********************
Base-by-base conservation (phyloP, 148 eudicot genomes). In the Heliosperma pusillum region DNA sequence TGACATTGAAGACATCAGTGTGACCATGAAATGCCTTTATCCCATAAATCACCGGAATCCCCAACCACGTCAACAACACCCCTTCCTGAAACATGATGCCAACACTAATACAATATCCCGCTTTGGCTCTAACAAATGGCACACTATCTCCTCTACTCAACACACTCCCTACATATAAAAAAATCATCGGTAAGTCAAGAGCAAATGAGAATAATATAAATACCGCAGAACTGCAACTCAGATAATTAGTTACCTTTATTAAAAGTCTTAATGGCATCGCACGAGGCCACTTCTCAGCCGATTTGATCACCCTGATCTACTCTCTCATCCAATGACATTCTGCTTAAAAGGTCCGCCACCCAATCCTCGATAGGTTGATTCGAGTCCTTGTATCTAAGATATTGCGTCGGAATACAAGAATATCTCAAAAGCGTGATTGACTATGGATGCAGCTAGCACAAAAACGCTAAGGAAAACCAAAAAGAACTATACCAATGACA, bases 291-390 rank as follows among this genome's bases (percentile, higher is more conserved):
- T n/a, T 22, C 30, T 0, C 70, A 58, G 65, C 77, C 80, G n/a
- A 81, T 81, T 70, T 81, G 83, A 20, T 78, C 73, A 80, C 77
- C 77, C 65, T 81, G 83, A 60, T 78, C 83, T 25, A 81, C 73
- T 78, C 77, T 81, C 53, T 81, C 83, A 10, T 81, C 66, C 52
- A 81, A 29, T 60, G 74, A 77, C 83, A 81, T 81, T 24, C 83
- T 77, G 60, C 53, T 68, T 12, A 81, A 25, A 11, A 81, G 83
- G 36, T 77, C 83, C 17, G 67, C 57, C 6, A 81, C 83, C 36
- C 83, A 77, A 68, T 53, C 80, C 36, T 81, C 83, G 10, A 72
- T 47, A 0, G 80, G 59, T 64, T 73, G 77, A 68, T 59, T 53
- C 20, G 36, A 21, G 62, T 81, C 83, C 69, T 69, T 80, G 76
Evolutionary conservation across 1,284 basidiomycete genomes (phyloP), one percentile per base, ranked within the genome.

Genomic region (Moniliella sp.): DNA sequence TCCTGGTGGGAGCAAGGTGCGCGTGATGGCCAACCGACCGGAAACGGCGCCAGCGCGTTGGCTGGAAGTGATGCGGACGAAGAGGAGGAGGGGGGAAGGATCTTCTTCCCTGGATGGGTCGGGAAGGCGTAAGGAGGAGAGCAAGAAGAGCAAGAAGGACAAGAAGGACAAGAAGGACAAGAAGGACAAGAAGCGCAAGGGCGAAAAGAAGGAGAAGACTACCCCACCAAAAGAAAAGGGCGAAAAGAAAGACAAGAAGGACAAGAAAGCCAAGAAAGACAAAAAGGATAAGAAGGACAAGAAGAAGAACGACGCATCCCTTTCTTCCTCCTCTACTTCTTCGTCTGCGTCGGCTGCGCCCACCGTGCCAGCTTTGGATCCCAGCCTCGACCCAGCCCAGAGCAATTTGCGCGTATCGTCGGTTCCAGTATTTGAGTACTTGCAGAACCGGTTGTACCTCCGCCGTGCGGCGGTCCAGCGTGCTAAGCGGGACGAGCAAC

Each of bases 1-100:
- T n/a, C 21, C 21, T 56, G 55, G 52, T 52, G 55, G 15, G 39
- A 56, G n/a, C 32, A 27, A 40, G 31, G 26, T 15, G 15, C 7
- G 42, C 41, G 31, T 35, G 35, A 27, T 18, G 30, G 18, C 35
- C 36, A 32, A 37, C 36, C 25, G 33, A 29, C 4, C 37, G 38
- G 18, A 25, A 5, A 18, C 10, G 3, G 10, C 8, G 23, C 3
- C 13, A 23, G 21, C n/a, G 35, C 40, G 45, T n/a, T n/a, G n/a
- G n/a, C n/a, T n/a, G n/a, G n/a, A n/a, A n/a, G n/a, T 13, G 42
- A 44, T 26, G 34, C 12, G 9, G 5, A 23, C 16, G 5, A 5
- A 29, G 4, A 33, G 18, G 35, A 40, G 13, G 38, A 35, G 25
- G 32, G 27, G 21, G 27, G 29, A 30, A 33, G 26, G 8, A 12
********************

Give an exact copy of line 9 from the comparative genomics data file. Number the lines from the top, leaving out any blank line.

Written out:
- C 83, A 77, A 68, T 53, C 80, C 36, T 81, C 83, G 10, A 72